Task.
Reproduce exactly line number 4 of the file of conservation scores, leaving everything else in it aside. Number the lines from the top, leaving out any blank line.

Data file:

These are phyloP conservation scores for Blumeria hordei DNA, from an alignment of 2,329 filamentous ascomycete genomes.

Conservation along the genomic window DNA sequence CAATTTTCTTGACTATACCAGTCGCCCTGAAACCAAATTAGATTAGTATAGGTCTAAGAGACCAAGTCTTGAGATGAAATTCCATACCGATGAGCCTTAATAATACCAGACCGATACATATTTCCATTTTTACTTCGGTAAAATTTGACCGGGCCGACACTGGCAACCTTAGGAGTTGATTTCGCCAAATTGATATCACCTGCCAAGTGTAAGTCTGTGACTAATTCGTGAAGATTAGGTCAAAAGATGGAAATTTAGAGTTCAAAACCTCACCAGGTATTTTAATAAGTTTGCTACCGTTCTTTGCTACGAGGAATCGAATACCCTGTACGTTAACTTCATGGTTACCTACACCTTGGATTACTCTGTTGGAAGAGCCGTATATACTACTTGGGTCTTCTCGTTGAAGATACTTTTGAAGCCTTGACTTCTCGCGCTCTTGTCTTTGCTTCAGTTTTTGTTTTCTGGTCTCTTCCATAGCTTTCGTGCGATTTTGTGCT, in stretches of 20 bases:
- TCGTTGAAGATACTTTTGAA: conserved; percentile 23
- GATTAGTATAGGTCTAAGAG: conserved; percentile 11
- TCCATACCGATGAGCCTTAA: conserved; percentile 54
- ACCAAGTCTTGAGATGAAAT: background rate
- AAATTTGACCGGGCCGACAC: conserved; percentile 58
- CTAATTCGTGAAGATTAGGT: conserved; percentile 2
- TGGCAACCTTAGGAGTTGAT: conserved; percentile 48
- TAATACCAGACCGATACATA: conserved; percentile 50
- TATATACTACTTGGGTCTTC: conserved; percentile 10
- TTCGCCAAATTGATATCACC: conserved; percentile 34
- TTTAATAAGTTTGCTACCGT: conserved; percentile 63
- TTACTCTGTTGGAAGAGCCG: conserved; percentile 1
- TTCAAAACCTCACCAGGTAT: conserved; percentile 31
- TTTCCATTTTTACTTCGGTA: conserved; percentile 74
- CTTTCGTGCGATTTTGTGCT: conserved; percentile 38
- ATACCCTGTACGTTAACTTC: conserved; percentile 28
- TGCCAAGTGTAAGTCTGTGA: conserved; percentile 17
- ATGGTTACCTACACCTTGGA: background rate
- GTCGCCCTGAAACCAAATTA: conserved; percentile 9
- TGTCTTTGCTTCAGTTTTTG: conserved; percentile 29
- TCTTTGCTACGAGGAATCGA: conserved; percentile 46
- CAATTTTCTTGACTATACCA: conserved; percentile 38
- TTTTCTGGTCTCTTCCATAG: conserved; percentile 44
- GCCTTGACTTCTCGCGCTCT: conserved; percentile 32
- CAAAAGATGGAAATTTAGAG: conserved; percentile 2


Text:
- GATTAGTATAGGTCTAAGAG: conserved; percentile 11